just as much, this whole 'religious-statue'
routine sounded so bogus. The other 
Security Steel guys made fun of him, I
saw that  -  a bit like a retarded guy or
something on the jobsite. Butt of all jokes.
Loser. The predictable fall-guy. I never
cared, and any of them could have gone
straight to Hell for making fun of him,
it wouldn't have ever mattered to me.
I'd get their wives,
(that was my little joke).
Sometimes I just felt that life itself was
so strange, and that it, in its strangeness,
was compounded for me by Avenel. I'd
learn later, of course, that most places are
more alike then different anyway, but in 
1966 and '67, I was still collecting info.
In the seminary, trying to talk to others
who had lived their own young lives in 
their own places, I often tried to imagine 
who among them would understand that
from which I'd come. New homes, all in 
a row? People all mostly alike, intent upon
doing the same things. It wasn't exactly
'Organization Man'  -  a book written for
1956 about a certain level of 'professional'
man. The people I knew were not so much
like that  -  those were the shirt and tie 
strivers. We had more 'service' people, 
the ones who did your jobs. Laborers, 
the ones who made or repaired things;
drivers, haulers; truck warehouse guys. 
Life was very stratified, even in this 
miserable caste-layer. If one of the 
Inman Avenue fathers had come 
across a digger of cemetery ditches, 
you can be sure he'd automatically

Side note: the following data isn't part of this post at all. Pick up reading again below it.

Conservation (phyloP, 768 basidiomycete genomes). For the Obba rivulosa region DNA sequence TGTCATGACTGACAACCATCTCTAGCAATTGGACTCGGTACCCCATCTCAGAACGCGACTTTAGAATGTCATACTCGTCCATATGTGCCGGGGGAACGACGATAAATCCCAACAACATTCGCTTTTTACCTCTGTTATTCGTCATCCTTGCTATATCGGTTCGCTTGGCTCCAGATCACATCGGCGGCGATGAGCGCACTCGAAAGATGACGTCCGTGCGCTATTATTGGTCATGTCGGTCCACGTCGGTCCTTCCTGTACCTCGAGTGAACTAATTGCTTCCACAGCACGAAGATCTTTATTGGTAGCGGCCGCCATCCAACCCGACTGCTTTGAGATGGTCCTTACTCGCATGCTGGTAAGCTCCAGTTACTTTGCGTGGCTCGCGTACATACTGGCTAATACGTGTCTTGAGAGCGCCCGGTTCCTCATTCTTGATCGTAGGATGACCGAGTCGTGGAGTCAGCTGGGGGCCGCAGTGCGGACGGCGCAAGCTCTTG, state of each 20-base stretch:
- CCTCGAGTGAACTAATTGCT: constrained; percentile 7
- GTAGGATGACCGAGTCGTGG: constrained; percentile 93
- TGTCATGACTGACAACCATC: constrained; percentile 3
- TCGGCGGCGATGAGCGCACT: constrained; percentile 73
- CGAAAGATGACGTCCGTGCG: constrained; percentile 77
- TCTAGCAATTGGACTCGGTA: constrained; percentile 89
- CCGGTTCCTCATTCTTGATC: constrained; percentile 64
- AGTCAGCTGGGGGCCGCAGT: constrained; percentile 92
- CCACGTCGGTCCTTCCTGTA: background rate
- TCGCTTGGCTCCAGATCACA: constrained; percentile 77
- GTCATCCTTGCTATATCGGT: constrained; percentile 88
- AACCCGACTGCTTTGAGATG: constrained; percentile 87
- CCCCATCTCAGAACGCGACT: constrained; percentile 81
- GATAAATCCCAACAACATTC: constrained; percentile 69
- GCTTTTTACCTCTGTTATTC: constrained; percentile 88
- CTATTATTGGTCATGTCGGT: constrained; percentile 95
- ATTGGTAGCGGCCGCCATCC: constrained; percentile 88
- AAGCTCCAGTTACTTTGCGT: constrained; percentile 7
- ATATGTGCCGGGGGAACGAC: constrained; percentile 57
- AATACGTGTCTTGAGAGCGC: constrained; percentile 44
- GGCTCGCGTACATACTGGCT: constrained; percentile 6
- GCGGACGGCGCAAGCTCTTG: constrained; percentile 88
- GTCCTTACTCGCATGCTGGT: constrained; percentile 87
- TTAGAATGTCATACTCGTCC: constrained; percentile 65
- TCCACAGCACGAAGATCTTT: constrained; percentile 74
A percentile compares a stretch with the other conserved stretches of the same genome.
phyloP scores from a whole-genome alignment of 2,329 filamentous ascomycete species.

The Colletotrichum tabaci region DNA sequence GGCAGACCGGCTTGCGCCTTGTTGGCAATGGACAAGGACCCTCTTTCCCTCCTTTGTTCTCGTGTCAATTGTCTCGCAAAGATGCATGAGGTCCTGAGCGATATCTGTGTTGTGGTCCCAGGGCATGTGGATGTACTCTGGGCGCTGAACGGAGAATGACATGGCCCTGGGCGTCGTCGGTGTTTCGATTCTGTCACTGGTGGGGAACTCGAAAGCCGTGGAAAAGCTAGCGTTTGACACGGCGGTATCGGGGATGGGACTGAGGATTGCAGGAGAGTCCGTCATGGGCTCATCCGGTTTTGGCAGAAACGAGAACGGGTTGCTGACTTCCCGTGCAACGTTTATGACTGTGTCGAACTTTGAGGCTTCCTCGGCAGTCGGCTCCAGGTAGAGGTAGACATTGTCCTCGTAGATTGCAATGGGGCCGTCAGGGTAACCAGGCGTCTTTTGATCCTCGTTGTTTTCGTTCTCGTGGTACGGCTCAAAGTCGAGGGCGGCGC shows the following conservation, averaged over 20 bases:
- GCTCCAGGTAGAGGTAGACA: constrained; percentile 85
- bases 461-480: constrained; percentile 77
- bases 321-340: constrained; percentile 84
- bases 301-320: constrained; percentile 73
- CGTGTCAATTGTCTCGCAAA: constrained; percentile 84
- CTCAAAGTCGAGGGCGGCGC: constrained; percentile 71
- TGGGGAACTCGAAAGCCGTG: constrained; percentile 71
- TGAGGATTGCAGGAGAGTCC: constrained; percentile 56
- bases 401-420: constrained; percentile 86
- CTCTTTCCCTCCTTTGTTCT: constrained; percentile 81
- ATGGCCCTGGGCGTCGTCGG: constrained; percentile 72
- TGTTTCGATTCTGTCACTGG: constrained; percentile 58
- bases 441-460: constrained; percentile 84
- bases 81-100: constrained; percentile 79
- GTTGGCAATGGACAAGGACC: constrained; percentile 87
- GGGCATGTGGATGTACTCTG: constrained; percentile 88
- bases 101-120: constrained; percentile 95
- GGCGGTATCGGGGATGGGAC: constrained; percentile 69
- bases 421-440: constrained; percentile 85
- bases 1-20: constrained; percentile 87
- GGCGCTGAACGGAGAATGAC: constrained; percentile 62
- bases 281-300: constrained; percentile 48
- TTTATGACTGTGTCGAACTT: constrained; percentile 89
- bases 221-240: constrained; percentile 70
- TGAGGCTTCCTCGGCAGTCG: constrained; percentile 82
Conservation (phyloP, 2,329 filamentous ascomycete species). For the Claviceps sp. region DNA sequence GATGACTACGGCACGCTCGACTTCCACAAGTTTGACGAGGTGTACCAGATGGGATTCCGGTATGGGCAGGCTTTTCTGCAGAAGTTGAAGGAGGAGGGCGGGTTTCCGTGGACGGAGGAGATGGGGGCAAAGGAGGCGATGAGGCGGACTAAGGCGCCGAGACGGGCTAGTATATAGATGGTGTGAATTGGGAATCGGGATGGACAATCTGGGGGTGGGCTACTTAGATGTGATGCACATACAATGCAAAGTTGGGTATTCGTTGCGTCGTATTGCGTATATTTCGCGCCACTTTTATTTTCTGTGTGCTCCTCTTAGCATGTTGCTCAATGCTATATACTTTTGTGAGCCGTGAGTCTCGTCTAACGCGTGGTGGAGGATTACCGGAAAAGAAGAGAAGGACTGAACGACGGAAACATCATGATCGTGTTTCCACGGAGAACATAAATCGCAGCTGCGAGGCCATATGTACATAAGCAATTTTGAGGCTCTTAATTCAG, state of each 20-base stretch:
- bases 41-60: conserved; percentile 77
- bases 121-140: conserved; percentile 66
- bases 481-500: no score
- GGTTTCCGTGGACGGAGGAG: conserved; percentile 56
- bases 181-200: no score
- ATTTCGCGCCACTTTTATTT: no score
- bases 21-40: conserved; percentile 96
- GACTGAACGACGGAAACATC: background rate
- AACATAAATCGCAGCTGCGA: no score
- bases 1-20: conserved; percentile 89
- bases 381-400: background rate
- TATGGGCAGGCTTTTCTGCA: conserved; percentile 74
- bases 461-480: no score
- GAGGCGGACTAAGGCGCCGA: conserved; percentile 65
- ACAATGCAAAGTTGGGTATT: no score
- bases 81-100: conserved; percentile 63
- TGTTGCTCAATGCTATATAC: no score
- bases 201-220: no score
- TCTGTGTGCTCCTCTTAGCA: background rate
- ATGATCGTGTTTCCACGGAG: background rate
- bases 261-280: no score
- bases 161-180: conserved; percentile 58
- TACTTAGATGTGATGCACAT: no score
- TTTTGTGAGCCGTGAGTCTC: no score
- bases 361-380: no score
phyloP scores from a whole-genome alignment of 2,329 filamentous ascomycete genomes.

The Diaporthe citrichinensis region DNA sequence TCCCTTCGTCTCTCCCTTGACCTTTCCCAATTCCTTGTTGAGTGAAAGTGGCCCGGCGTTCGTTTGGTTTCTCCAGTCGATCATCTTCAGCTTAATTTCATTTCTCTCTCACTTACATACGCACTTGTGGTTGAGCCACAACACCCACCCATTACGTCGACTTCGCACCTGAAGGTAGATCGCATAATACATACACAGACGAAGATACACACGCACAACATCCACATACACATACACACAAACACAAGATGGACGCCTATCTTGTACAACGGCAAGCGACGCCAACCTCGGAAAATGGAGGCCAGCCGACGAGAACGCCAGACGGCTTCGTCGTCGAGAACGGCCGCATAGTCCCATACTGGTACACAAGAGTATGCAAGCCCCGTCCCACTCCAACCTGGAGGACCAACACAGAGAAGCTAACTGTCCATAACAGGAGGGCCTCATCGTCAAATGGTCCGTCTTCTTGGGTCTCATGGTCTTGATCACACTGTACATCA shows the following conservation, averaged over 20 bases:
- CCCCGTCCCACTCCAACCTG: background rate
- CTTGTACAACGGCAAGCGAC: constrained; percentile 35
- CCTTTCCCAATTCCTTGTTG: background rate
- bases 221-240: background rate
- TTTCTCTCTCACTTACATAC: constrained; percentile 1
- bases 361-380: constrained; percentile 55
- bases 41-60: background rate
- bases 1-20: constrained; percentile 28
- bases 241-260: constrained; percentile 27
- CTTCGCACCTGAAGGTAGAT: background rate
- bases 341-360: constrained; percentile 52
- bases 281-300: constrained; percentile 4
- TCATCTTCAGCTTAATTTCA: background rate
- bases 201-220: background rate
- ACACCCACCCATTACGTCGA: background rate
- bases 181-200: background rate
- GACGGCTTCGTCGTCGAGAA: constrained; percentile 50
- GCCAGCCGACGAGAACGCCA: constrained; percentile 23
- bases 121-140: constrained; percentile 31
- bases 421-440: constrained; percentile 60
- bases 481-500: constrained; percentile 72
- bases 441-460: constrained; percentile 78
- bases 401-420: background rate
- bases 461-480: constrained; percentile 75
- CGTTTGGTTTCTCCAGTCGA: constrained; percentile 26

get all superior about that. In like 
fashion, the accountant or the pencil 
and paperwork guy from some insurance
industry office, he'd feel over the top 
better than an Avenel laborer or driver 
or mechanic. That was just the funny way
things were. You had to just shrug it off.
One of the problems my father had was
not ever being able to shrug anything off.
He'd take everything to heart; the way that
guy snickered towards him, or the manner
in which he perceived some slight by the
tax guy doing his papers. I never knew 
why he just couldn't get over any of that 
and be done. Everything and every one
in my family seemed to  hit the red 
'emergency overload' emotion button 
way too often. The essence of 'hip',
as I learned later in beatnik school, 
(joke, there was none) was in that
total sense of 'coolness' whereby 
nothing bothered you or hit you 
direct. There was to be always 
another layer of cool between any 
issue or occurrence, and you. As 
in 'Oh my God! the President's 
been shot!'  -  and the cool, hip 
guy would gently say 'That's cool, 
that's cool, everybody gotta' see their 
own things, and some people see 
differently and they act it out. It's OK, 
no problem, it'll work out, stay cool, 
no problem.' Enviable, but maybe 
dumb as all get-out too. I know in my 
own house, and in most parts of Avenel 
too, it was the opposite. Pandemonium. 
Again, as in, 'Oh my God!! The President's 
been shot!! I can't do a thing! 
Oh my God, what next?!'
William Whyte had written 'Organization 
Man'  -  and C. Wright Mills had written
'White Collar.' Both were 1950 books 
about the corporate culture. The 
'Organization Man' was the guy who 
would subordinate everything to the 
demands of the corporation. 'White 
Collar' was about the corporate elite, 
and the high-suburban culture of 
'success' that then went with it. They 
were each postwar, 'atomic-age' books,